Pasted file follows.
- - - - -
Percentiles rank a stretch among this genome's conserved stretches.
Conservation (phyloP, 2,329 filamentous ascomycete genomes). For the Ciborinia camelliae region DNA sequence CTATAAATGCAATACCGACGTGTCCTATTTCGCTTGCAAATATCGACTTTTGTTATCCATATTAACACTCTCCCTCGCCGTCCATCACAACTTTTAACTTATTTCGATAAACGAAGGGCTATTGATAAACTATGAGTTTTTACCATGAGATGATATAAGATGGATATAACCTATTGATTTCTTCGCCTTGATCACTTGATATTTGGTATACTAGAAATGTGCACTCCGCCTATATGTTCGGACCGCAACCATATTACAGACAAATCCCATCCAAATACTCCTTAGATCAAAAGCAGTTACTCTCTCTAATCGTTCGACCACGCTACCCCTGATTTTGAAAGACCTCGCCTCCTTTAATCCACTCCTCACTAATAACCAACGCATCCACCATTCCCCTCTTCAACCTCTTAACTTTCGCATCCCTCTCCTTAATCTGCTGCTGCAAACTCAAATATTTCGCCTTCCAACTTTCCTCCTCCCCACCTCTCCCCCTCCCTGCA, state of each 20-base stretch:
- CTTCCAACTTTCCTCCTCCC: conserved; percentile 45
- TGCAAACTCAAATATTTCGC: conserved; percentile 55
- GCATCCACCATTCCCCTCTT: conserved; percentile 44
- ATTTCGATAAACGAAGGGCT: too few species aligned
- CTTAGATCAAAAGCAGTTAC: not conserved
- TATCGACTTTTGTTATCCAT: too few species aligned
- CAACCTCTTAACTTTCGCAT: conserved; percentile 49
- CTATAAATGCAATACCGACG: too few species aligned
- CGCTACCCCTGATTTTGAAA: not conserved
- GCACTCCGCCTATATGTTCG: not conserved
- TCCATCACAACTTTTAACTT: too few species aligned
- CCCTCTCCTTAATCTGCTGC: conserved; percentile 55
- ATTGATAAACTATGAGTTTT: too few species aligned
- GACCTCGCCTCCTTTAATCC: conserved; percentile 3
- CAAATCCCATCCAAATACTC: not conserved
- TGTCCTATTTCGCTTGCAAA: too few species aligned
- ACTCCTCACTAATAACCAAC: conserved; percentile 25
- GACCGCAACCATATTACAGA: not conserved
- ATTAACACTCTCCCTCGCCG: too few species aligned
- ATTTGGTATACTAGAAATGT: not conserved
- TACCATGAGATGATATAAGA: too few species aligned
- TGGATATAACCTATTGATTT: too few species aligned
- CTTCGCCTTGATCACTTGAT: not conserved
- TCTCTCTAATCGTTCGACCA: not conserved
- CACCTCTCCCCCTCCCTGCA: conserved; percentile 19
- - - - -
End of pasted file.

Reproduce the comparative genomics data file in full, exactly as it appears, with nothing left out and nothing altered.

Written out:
Percentiles rank a stretch among this genome's conserved stretches.
Conservation (phyloP, 2,329 filamentous ascomycete genomes). For the Ciborinia camelliae region DNA sequence CTATAAATGCAATACCGACGTGTCCTATTTCGCTTGCAAATATCGACTTTTGTTATCCATATTAACACTCTCCCTCGCCGTCCATCACAACTTTTAACTTATTTCGATAAACGAAGGGCTATTGATAAACTATGAGTTTTTACCATGAGATGATATAAGATGGATATAACCTATTGATTTCTTCGCCTTGATCACTTGATATTTGGTATACTAGAAATGTGCACTCCGCCTATATGTTCGGACCGCAACCATATTACAGACAAATCCCATCCAAATACTCCTTAGATCAAAAGCAGTTACTCTCTCTAATCGTTCGACCACGCTACCCCTGATTTTGAAAGACCTCGCCTCCTTTAATCCACTCCTCACTAATAACCAACGCATCCACCATTCCCCTCTTCAACCTCTTAACTTTCGCATCCCTCTCCTTAATCTGCTGCTGCAAACTCAAATATTTCGCCTTCCAACTTTCCTCCTCCCCACCTCTCCCCCTCCCTGCA, state of each 20-base stretch:
- CTTCCAACTTTCCTCCTCCC: conserved; percentile 45
- TGCAAACTCAAATATTTCGC: conserved; percentile 55
- GCATCCACCATTCCCCTCTT: conserved; percentile 44
- ATTTCGATAAACGAAGGGCT: too few species aligned
- CTTAGATCAAAAGCAGTTAC: not conserved
- TATCGACTTTTGTTATCCAT: too few species aligned
- CAACCTCTTAACTTTCGCAT: conserved; percentile 49
- CTATAAATGCAATACCGACG: too few species aligned
- CGCTACCCCTGATTTTGAAA: not conserved
- GCACTCCGCCTATATGTTCG: not conserved
- TCCATCACAACTTTTAACTT: too few species aligned
- CCCTCTCCTTAATCTGCTGC: conserved; percentile 55
- ATTGATAAACTATGAGTTTT: too few species aligned
- GACCTCGCCTCCTTTAATCC: conserved; percentile 3
- CAAATCCCATCCAAATACTC: not conserved
- TGTCCTATTTCGCTTGCAAA: too few species aligned
- ACTCCTCACTAATAACCAAC: conserved; percentile 25
- GACCGCAACCATATTACAGA: not conserved
- ATTAACACTCTCCCTCGCCG: too few species aligned
- ATTTGGTATACTAGAAATGT: not conserved
- TACCATGAGATGATATAAGA: too few species aligned
- TGGATATAACCTATTGATTT: too few species aligned
- CTTCGCCTTGATCACTTGAT: not conserved
- TCTCTCTAATCGTTCGACCA: not conserved
- CACCTCTCCCCCTCCCTGCA: conserved; percentile 19